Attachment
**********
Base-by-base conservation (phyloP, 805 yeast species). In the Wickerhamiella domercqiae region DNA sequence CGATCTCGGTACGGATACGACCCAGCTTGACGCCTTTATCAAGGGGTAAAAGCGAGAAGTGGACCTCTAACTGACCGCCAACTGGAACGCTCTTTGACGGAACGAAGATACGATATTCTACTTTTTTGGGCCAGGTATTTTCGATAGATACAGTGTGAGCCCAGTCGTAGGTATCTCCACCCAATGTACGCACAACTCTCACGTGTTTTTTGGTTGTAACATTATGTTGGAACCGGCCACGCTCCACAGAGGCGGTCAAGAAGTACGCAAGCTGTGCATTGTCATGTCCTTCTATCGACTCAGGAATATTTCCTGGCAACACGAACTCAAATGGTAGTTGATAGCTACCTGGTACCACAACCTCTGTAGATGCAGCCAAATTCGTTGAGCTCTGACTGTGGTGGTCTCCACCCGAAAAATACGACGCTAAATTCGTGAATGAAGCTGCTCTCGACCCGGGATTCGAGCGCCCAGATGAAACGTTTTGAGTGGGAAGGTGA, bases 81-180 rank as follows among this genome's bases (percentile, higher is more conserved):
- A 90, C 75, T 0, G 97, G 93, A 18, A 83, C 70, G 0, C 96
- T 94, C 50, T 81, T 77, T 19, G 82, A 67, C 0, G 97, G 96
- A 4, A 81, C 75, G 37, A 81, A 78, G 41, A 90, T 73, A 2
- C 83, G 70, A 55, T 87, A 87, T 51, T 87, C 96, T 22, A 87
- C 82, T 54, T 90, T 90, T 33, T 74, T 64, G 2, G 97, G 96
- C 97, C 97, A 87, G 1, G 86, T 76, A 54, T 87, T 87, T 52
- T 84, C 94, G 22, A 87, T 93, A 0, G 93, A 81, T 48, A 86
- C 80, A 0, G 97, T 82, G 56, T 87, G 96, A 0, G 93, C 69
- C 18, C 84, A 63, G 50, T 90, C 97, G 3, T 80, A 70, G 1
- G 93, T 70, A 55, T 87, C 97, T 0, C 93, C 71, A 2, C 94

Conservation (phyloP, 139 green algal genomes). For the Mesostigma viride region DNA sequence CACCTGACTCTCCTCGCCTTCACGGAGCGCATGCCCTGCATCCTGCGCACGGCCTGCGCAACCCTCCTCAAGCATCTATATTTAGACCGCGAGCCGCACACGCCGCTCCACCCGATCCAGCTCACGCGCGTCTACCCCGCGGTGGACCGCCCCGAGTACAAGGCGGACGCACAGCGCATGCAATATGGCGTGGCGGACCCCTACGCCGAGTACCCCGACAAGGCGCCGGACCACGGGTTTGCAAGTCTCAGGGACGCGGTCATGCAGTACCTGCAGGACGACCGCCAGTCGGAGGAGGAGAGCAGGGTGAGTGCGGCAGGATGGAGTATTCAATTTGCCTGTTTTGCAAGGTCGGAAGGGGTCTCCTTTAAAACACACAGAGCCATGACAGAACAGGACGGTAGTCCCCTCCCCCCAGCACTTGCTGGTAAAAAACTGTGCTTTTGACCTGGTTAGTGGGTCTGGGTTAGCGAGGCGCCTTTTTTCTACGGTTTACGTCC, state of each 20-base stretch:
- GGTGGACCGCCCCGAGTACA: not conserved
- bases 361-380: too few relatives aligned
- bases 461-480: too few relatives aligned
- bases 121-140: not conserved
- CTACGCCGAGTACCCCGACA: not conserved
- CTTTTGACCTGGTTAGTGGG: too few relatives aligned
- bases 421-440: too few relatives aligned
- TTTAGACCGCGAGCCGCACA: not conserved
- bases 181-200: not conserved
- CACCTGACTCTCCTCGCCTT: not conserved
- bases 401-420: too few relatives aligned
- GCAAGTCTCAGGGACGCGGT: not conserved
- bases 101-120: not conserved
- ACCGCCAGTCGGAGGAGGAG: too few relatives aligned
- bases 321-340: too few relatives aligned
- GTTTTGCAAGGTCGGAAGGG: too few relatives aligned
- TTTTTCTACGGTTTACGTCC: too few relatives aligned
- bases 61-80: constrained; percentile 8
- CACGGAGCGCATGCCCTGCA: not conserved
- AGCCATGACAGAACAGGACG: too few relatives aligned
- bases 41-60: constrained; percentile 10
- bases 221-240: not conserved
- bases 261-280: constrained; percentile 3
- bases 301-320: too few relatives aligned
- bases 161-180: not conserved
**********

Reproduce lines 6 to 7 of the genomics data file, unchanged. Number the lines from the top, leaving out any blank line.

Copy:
- C 82, T 54, T 90, T 90, T 33, T 74, T 64, G 2, G 97, G 96
- C 97, C 97, A 87, G 1, G 86, T 76, A 54, T 87, T 87, T 52